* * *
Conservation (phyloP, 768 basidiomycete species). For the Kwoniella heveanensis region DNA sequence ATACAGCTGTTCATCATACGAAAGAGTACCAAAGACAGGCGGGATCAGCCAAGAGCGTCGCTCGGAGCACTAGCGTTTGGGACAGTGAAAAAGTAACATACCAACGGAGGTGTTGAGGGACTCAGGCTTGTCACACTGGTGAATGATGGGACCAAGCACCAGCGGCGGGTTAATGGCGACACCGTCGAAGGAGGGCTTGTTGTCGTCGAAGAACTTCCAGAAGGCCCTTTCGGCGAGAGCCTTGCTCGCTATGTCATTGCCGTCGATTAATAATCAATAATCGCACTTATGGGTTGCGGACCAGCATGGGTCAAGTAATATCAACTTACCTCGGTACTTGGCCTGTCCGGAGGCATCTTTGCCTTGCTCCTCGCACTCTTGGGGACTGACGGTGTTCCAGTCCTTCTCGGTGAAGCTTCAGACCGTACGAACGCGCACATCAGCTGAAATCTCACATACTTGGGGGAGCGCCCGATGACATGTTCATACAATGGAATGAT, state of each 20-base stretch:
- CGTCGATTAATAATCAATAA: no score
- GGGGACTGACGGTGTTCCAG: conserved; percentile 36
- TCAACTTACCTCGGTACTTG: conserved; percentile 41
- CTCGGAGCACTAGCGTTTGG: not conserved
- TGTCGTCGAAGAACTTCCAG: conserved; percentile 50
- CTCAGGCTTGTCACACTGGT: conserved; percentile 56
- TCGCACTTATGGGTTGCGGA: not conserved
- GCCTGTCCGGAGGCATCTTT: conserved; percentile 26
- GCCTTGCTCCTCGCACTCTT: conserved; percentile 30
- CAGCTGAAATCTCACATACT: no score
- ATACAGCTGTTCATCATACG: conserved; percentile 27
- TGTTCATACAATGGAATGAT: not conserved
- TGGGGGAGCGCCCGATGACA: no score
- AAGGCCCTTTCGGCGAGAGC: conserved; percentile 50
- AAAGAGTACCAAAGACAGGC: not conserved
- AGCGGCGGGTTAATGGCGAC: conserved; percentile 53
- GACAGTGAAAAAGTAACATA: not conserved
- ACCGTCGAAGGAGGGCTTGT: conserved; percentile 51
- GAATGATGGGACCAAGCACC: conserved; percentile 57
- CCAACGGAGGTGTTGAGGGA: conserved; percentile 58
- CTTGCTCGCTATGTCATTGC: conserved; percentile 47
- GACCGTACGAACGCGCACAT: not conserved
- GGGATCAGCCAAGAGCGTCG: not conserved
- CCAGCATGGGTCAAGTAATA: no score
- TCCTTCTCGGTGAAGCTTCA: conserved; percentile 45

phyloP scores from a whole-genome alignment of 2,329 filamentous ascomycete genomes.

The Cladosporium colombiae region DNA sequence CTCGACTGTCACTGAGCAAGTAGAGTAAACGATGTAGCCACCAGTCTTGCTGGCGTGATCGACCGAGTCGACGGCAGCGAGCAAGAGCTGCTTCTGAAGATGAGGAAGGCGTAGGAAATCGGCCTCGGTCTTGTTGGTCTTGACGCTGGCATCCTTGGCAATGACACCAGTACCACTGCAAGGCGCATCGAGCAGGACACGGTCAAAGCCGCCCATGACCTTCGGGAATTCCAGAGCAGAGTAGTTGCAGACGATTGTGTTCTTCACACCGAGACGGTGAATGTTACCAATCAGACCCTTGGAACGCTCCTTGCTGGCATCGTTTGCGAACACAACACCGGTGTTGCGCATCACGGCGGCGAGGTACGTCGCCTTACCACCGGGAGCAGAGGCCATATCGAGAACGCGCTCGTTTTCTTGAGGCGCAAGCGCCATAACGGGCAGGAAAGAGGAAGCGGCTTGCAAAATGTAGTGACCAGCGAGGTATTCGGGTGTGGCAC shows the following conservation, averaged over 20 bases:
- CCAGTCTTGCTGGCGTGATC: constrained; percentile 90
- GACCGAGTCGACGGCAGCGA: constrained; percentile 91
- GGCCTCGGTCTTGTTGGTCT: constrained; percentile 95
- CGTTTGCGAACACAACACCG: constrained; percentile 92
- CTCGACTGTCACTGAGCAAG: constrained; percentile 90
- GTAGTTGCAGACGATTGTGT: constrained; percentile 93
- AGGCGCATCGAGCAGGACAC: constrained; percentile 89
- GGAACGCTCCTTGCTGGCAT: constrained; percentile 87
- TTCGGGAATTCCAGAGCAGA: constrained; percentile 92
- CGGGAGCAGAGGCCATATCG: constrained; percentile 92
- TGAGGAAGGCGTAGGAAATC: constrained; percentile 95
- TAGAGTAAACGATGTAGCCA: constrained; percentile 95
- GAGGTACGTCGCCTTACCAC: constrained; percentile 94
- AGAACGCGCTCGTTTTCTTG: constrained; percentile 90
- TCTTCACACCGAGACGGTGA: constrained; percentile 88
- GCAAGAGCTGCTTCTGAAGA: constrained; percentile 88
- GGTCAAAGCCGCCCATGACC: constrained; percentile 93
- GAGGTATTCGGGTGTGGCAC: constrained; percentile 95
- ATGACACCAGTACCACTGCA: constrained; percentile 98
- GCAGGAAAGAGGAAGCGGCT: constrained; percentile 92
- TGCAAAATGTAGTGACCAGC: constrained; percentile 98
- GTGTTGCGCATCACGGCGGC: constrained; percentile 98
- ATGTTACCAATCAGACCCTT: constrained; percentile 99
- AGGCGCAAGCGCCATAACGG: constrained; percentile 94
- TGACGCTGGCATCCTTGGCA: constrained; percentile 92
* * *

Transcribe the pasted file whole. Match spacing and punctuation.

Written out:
Conservation (phyloP, 768 basidiomycete species). For the Kwoniella heveanensis region DNA sequence ATACAGCTGTTCATCATACGAAAGAGTACCAAAGACAGGCGGGATCAGCCAAGAGCGTCGCTCGGAGCACTAGCGTTTGGGACAGTGAAAAAGTAACATACCAACGGAGGTGTTGAGGGACTCAGGCTTGTCACACTGGTGAATGATGGGACCAAGCACCAGCGGCGGGTTAATGGCGACACCGTCGAAGGAGGGCTTGTTGTCGTCGAAGAACTTCCAGAAGGCCCTTTCGGCGAGAGCCTTGCTCGCTATGTCATTGCCGTCGATTAATAATCAATAATCGCACTTATGGGTTGCGGACCAGCATGGGTCAAGTAATATCAACTTACCTCGGTACTTGGCCTGTCCGGAGGCATCTTTGCCTTGCTCCTCGCACTCTTGGGGACTGACGGTGTTCCAGTCCTTCTCGGTGAAGCTTCAGACCGTACGAACGCGCACATCAGCTGAAATCTCACATACTTGGGGGAGCGCCCGATGACATGTTCATACAATGGAATGAT, state of each 20-base stretch:
- CGTCGATTAATAATCAATAA: no score
- GGGGACTGACGGTGTTCCAG: conserved; percentile 36
- TCAACTTACCTCGGTACTTG: conserved; percentile 41
- CTCGGAGCACTAGCGTTTGG: not conserved
- TGTCGTCGAAGAACTTCCAG: conserved; percentile 50
- CTCAGGCTTGTCACACTGGT: conserved; percentile 56
- TCGCACTTATGGGTTGCGGA: not conserved
- GCCTGTCCGGAGGCATCTTT: conserved; percentile 26
- GCCTTGCTCCTCGCACTCTT: conserved; percentile 30
- CAGCTGAAATCTCACATACT: no score
- ATACAGCTGTTCATCATACG: conserved; percentile 27
- TGTTCATACAATGGAATGAT: not conserved
- TGGGGGAGCGCCCGATGACA: no score
- AAGGCCCTTTCGGCGAGAGC: conserved; percentile 50
- AAAGAGTACCAAAGACAGGC: not conserved
- AGCGGCGGGTTAATGGCGAC: conserved; percentile 53
- GACAGTGAAAAAGTAACATA: not conserved
- ACCGTCGAAGGAGGGCTTGT: conserved; percentile 51
- GAATGATGGGACCAAGCACC: conserved; percentile 57
- CCAACGGAGGTGTTGAGGGA: conserved; percentile 58
- CTTGCTCGCTATGTCATTGC: conserved; percentile 47
- GACCGTACGAACGCGCACAT: not conserved
- GGGATCAGCCAAGAGCGTCG: not conserved
- CCAGCATGGGTCAAGTAATA: no score
- TCCTTCTCGGTGAAGCTTCA: conserved; percentile 45

phyloP scores from a whole-genome alignment of 2,329 filamentous ascomycete genomes.

The Cladosporium colombiae region DNA sequence CTCGACTGTCACTGAGCAAGTAGAGTAAACGATGTAGCCACCAGTCTTGCTGGCGTGATCGACCGAGTCGACGGCAGCGAGCAAGAGCTGCTTCTGAAGATGAGGAAGGCGTAGGAAATCGGCCTCGGTCTTGTTGGTCTTGACGCTGGCATCCTTGGCAATGACACCAGTACCACTGCAAGGCGCATCGAGCAGGACACGGTCAAAGCCGCCCATGACCTTCGGGAATTCCAGAGCAGAGTAGTTGCAGACGATTGTGTTCTTCACACCGAGACGGTGAATGTTACCAATCAGACCCTTGGAACGCTCCTTGCTGGCATCGTTTGCGAACACAACACCGGTGTTGCGCATCACGGCGGCGAGGTACGTCGCCTTACCACCGGGAGCAGAGGCCATATCGAGAACGCGCTCGTTTTCTTGAGGCGCAAGCGCCATAACGGGCAGGAAAGAGGAAGCGGCTTGCAAAATGTAGTGACCAGCGAGGTATTCGGGTGTGGCAC shows the following conservation, averaged over 20 bases:
- CCAGTCTTGCTGGCGTGATC: constrained; percentile 90
- GACCGAGTCGACGGCAGCGA: constrained; percentile 91
- GGCCTCGGTCTTGTTGGTCT: constrained; percentile 95
- CGTTTGCGAACACAACACCG: constrained; percentile 92
- CTCGACTGTCACTGAGCAAG: constrained; percentile 90
- GTAGTTGCAGACGATTGTGT: constrained; percentile 93
- AGGCGCATCGAGCAGGACAC: constrained; percentile 89
- GGAACGCTCCTTGCTGGCAT: constrained; percentile 87
- TTCGGGAATTCCAGAGCAGA: constrained; percentile 92
- CGGGAGCAGAGGCCATATCG: constrained; percentile 92
- TGAGGAAGGCGTAGGAAATC: constrained; percentile 95
- TAGAGTAAACGATGTAGCCA: constrained; percentile 95
- GAGGTACGTCGCCTTACCAC: constrained; percentile 94
- AGAACGCGCTCGTTTTCTTG: constrained; percentile 90
- TCTTCACACCGAGACGGTGA: constrained; percentile 88
- GCAAGAGCTGCTTCTGAAGA: constrained; percentile 88
- GGTCAAAGCCGCCCATGACC: constrained; percentile 93
- GAGGTATTCGGGTGTGGCAC: constrained; percentile 95
- ATGACACCAGTACCACTGCA: constrained; percentile 98
- GCAGGAAAGAGGAAGCGGCT: constrained; percentile 92
- TGCAAAATGTAGTGACCAGC: constrained; percentile 98
- GTGTTGCGCATCACGGCGGC: constrained; percentile 98
- ATGTTACCAATCAGACCCTT: constrained; percentile 99
- AGGCGCAAGCGCCATAACGG: constrained; percentile 94
- TGACGCTGGCATCCTTGGCA: constrained; percentile 92